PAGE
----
(a) Shmuel concludes that when the Tana states 'Mi Nishba, Mi she'ha'Piladon Etzlo', he must be referring to the Reisha, where the creditor claims that the debt exceeded the value of the Pikadon (and Rebbi Chiya bar Ashi and Rebbi Yochanan concur with him) - because if he was referring to the Seifa, the Kashya 'Mi Nishba' (as well as the answer 'Mi she'ha'Pikadon Etzlo') would be meaningless, seeing as he is the onus of swearing lies on him anyway.

(b) In fact - it refers to the Seifa de'Reisha (the second of the two cases), because the Reisha de'Reisha is a case of 'Kofer ba'Kol', where no Shevu'ah is required.

(c) According to Rav Ashi, we do not switch the Shevu'ah at all, and it is the debtor who swears how much the Pikadon is worth. According to him, when the Tana ...

1. ... asks 'Mi Nishba', he means - who swears first, the debtor as to how much the Pikadon was worth, or the creditor, that he does not have the Pikadon in his possession.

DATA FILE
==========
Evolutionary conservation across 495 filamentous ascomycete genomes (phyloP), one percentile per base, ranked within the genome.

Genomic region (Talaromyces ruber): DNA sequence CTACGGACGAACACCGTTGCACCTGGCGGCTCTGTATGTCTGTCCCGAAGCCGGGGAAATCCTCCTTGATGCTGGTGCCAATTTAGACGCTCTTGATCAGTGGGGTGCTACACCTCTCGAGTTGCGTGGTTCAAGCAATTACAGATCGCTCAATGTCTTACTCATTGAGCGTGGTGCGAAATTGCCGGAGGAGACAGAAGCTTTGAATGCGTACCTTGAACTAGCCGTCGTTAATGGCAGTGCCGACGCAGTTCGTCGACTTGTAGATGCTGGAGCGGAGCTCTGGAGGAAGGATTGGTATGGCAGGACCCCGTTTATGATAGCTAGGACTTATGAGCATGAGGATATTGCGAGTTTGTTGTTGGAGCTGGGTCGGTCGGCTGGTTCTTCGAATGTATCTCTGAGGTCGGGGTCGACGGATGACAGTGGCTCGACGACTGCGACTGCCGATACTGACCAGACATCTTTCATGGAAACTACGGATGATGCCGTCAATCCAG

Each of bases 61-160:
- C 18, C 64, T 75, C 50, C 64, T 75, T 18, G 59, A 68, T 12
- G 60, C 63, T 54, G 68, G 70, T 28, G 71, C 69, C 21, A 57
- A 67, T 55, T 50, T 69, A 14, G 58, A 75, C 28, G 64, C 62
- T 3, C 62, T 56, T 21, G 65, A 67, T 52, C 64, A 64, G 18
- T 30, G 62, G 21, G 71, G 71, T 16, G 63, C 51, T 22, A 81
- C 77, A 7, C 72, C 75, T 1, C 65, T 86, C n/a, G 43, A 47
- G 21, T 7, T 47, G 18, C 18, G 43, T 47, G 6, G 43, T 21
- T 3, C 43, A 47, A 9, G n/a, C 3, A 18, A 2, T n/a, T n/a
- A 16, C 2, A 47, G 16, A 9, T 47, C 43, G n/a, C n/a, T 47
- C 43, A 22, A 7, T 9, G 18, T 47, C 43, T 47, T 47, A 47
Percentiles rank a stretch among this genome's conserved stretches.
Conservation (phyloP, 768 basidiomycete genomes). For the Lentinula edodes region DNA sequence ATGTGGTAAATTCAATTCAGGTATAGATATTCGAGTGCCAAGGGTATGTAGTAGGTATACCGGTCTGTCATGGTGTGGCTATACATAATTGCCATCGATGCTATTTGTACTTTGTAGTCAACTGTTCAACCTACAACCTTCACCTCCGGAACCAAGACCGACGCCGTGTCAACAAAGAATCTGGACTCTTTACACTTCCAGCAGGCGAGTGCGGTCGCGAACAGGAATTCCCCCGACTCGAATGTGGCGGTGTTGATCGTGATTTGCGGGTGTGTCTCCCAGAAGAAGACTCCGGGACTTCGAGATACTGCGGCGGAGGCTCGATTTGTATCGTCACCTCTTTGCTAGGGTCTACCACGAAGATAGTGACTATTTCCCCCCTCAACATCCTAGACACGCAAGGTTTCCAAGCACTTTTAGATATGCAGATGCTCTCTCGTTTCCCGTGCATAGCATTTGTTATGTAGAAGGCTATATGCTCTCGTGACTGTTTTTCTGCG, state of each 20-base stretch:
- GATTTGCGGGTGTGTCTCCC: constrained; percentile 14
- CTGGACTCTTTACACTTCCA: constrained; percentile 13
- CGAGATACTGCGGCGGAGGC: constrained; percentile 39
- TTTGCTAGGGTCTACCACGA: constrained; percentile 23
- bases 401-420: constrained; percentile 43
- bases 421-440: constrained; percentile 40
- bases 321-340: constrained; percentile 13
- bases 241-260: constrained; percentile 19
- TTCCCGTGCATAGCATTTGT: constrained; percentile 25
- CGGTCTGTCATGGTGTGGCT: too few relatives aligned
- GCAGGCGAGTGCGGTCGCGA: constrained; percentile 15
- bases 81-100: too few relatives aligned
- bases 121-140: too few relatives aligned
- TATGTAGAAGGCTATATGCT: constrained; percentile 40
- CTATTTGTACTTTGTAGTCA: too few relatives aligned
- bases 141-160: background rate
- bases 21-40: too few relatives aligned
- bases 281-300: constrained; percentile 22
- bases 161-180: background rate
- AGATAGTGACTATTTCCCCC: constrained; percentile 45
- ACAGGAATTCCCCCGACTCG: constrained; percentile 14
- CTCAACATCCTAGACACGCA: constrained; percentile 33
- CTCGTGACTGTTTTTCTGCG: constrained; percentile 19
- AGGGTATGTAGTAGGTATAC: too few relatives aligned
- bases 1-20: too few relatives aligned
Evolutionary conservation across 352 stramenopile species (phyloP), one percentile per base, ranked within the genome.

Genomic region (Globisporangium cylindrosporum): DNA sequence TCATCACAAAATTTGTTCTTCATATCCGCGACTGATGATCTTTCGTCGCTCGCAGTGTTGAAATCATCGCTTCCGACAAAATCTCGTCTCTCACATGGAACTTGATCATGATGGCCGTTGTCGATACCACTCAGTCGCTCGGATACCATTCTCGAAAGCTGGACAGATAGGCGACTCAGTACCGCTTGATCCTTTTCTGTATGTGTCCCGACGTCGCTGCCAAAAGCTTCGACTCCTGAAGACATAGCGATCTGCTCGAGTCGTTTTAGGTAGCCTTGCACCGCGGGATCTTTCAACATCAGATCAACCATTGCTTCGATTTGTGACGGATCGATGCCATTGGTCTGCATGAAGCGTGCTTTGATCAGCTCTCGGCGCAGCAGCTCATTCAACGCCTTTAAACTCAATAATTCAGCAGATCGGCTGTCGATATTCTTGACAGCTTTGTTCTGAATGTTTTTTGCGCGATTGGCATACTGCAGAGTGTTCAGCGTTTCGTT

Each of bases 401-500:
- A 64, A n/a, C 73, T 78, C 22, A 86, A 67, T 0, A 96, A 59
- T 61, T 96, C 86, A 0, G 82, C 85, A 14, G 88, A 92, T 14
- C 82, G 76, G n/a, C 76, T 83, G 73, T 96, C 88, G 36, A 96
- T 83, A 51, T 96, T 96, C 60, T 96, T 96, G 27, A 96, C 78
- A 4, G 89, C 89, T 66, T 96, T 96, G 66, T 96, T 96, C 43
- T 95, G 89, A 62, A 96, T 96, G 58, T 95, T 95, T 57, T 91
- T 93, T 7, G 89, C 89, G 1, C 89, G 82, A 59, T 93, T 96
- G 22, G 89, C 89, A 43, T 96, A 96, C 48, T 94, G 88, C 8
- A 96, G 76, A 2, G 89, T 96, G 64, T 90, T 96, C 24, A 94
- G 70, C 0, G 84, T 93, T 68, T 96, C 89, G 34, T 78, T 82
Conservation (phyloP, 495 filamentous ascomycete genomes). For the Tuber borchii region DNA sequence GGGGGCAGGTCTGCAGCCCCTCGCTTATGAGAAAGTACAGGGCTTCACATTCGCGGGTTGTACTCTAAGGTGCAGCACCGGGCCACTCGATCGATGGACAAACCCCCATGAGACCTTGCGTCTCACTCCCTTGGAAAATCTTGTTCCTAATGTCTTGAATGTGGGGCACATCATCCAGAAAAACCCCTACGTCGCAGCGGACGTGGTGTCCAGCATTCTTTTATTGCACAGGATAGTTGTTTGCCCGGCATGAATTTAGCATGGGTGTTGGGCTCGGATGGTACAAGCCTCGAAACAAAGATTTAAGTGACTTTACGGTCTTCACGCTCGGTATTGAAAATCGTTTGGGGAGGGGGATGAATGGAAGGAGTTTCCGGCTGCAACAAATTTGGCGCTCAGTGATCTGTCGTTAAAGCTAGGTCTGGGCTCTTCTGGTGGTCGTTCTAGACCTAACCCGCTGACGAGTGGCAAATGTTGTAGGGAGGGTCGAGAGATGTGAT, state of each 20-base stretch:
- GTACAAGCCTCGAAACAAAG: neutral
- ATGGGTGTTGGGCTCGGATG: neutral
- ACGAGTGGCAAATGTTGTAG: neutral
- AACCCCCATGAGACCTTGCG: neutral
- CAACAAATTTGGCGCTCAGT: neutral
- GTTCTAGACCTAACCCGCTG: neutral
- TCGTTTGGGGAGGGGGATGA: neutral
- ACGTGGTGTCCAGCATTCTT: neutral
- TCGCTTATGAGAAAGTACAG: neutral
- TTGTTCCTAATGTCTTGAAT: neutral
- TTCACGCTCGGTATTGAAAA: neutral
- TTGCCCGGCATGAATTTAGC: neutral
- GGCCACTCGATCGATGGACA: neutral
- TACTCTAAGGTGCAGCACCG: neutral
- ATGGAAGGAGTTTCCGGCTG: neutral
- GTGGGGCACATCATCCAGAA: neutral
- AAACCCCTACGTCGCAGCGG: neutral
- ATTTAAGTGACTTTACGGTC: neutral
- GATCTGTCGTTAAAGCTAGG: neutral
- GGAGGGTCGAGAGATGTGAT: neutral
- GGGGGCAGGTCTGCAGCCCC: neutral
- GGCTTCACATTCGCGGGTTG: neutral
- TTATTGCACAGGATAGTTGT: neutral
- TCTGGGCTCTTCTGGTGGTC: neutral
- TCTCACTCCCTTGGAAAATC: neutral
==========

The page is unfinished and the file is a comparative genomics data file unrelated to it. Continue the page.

2. ... answers Mi she'ha'Pikadon Etzlo' - he means that the creditor must swear first to preempt the scenario where the debtor swears how much the Pikadon is worth, and the creditor produces it to prove him wrong.
(a) Shmuel rules that if Reuven lends Shimon a thousand Zuz against a security of the handle of a scythe - and the handle gets lost, Shimon is Patur from paying ...

(b) ... because he accepted the handle as a security, which in effect, is in lieu of payment of the loan.

(c) This does not mean that the debtor can turn round to the creditor and tell him to keep the handle as payment of the loan - because, having accepted it as a security only, Reuven retains the right to redeem his money with it (after the specified time, or after thirty days in the case of a S'tam Milveh) as long as it is available.

(a) In a case where Reuven received a security of two handles, and one of them got lost, Shmuel would not issue the same ruling - because since they did not stipulate that each handle covers half the loan, Reuven only needs to pay for the lost handle, and he is still entitled to claim the full thousand Zuz.

(b) Rav Nachman disagrees. In his opinion - since Reuven received two scythe-handles against the loan of a thousand Zuz, it is obvious that each handle covers five hundred Zuz.